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What does the lost decades of education mean for the economy?

British Prime Minister Boris Johnson likes to blame businesses for economic problems.He says they failed to invest in their staff and Claim Brexit will rock the country from “a broken model with low growth, low skills and low productivity”. All of this is made possible and supported by uncontrolled immigrants. But what about domestic workers who are expected to drive this shift to a “high-wage, high-skilled, high-productivity” economy?

In that regard, his own government has also failed to invest. NS report School spending per student in the UK fell by a real 9% between 2009 and 2019, according to a study by the Institute for Fiscal Studies last week. The ax has decreased unequally. Spending per student compared to a 9% decline in the least disadvantaged schools. According to the IFS, this pressure on school resources is “a de facto unprecedented in postwar British history.” Meanwhile, spending on adult education fell 49%.

The teacher’s salary was one victim.Salaries for new and inexperienced teachers are about 4-5 percent Low Substantially more than 14 years ago. More experienced teachers are experiencing a substantial 8% reduction.

Is this a problem for the economy? Economists have found it surprisingly difficult over the years to test the link between education spending and outcomes. With long time lags and many confounding factors, it is difficult to find counterfacts.

International evidence of current UK educational outcomes varies: OECD Pisa score It suggests that British students are doing better than students in other countries at the age of 15, Another survey The percentage of adult skills suggests that people between the ages of 16 and 24 in England and Northern Ireland have poor literacy and computing skills by rich world standards. The study suggests that England is one of the few OECD countries with less literacy and computing power than young people between the ages of 55 and 65.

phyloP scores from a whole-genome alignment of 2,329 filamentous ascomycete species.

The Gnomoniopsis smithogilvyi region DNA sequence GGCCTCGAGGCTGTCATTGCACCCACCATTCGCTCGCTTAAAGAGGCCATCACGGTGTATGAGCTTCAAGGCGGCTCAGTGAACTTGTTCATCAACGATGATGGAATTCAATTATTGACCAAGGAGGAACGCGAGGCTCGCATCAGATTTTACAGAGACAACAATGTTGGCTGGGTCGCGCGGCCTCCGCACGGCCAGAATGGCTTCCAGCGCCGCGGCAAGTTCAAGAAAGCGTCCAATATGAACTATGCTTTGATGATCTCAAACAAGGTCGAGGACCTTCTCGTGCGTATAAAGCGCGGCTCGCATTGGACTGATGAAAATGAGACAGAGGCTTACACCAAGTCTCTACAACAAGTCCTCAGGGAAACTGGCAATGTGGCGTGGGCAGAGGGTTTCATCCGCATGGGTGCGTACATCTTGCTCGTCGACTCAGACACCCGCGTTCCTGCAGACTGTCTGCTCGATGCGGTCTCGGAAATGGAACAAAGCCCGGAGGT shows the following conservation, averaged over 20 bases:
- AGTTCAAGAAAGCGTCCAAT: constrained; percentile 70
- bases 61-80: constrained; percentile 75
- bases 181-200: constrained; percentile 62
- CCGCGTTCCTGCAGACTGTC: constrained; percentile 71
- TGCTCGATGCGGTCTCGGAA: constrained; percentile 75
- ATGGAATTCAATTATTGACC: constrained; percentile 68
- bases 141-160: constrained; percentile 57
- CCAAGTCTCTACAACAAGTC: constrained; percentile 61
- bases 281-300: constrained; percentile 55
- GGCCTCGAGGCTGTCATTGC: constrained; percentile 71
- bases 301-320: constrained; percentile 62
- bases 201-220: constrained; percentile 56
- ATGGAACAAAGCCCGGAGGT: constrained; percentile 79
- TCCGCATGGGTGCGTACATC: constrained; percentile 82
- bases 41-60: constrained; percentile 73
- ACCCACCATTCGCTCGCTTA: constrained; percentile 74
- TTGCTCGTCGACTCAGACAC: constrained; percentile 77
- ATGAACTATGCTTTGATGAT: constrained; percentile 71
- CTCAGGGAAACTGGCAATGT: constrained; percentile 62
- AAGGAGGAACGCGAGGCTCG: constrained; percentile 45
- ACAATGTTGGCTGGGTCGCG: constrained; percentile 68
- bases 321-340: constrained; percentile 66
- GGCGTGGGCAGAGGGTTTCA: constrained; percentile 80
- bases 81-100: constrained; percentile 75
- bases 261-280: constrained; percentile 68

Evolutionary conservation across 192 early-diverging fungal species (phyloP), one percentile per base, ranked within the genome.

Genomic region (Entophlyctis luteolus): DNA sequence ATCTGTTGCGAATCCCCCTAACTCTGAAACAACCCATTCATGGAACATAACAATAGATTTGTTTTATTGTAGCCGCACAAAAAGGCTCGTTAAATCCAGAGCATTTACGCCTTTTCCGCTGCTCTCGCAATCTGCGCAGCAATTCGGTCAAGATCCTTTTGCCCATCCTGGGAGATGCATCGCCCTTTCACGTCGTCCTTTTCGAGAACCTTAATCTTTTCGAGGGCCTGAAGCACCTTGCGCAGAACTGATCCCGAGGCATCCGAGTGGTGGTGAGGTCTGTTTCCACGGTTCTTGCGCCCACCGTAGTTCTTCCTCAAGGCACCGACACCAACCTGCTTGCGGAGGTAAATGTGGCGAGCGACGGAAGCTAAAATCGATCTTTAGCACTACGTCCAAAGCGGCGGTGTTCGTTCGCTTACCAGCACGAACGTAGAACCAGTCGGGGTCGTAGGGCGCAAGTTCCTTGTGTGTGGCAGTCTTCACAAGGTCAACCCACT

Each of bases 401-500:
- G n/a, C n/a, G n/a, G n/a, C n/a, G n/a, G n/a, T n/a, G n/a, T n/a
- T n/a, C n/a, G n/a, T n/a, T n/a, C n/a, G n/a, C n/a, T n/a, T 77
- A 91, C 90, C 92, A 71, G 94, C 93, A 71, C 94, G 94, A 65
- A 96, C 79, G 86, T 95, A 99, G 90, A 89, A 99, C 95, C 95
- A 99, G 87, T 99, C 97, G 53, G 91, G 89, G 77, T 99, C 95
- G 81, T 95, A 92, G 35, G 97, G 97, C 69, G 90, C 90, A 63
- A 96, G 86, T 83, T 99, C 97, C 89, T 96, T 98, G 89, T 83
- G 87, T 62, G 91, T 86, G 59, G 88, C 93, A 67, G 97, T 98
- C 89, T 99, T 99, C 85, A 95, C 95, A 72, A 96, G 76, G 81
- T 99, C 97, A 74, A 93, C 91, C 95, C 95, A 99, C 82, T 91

IFS researcher Luke Sibieta says data can’t tell much about the impact of reductions over the last decade. “The benefits of higher spending, or the cost of reducing it, are always felt in 20, 30, and 40 years,” he says.

Still, it may not be possible to derive its impact from what happened in the labor market. In contrast, there are videos that reduce spending on things like hospitals and eventually circulate people in makeshift trolleys in the hallways. “It makes it harder to make claims about education spending,” he says.

Still, a series of recent studies support the idea that money is important when it comes to education.Fluctuations in U.S. state spending have enabled quasi-experiments the study It primarily finds a strong link between spending and outcomes.

NS British studies Investigations into the impact of additional funding on some urban secondary schools have shown positive impacts, primarily within more disadvantaged schools, especially within those schools. I felt it in my high school grades.

The Johnson administration now seems to agree that money makes a difference, especially given the closure of schools during a pandemic.It will be Increase spending About education for the next 3 years through IFS Calculate Boost is sufficient to bring school spending per student back to 2010 levels by 2024. Additional funding for adult education and apprenticeship will reduce spending in this area by 15% below 2009 levels.

Like any other policy area, Transportation infrastructure NS Social careThe government has great ambitions, but it’s only half-hearted with its purse. The lost decades of education spending are not the ideal starting point for a bold new economic strategy based on declining immigration, improving skills and “equalizing” inequality.

In total, education spending by 2024 will reach about 5% of national income, similar to that of the early 1970s. In contrast, health spending has risen from 3.5% to over 7%. Given the aging population, increased health spending is inevitable. This is a challenge shared by a huge number of countries, from South Korea to the United States.

But the British experience highlights a nasty problem. One of the clear policy challenges of this century is to care for the aging population without underinvesting in the youth that the future depends on.

sarah.oconnor@ft.com

What does the lost decades of education mean for the economy?

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